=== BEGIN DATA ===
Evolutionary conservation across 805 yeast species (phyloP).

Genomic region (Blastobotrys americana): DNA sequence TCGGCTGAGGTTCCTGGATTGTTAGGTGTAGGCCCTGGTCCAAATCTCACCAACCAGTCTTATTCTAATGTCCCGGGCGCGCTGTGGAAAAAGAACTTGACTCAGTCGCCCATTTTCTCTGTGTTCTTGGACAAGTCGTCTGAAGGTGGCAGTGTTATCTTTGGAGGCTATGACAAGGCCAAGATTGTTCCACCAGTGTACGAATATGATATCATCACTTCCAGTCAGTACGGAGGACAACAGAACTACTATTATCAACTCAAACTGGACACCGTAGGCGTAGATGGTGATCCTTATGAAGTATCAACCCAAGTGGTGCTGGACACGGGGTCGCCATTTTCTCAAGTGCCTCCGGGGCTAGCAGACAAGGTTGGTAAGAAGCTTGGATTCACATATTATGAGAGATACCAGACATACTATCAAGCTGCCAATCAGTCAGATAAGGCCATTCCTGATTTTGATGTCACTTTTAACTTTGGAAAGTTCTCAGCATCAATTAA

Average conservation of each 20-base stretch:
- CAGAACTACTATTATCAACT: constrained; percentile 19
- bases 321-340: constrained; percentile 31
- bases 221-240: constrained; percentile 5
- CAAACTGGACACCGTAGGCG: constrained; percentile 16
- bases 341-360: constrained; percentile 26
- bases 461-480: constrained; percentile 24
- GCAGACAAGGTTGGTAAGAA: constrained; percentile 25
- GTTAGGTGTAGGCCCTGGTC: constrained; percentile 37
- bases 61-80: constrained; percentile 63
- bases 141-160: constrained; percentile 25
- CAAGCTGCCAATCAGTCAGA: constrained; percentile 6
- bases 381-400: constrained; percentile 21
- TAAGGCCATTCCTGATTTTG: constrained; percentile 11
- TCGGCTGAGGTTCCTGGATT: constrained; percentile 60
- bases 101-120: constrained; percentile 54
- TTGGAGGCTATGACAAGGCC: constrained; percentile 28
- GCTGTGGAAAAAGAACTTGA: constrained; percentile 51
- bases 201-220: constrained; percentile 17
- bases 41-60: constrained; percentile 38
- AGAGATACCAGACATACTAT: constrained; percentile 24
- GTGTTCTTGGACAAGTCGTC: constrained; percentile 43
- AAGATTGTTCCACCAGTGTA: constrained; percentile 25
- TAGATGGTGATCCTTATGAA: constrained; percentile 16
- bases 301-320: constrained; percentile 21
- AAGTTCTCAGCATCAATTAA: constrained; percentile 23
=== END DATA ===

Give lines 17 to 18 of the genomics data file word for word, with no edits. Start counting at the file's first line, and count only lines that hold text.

- TCGGCTGAGGTTCCTGGATT: constrained; percentile 60
- bases 101-120: constrained; percentile 54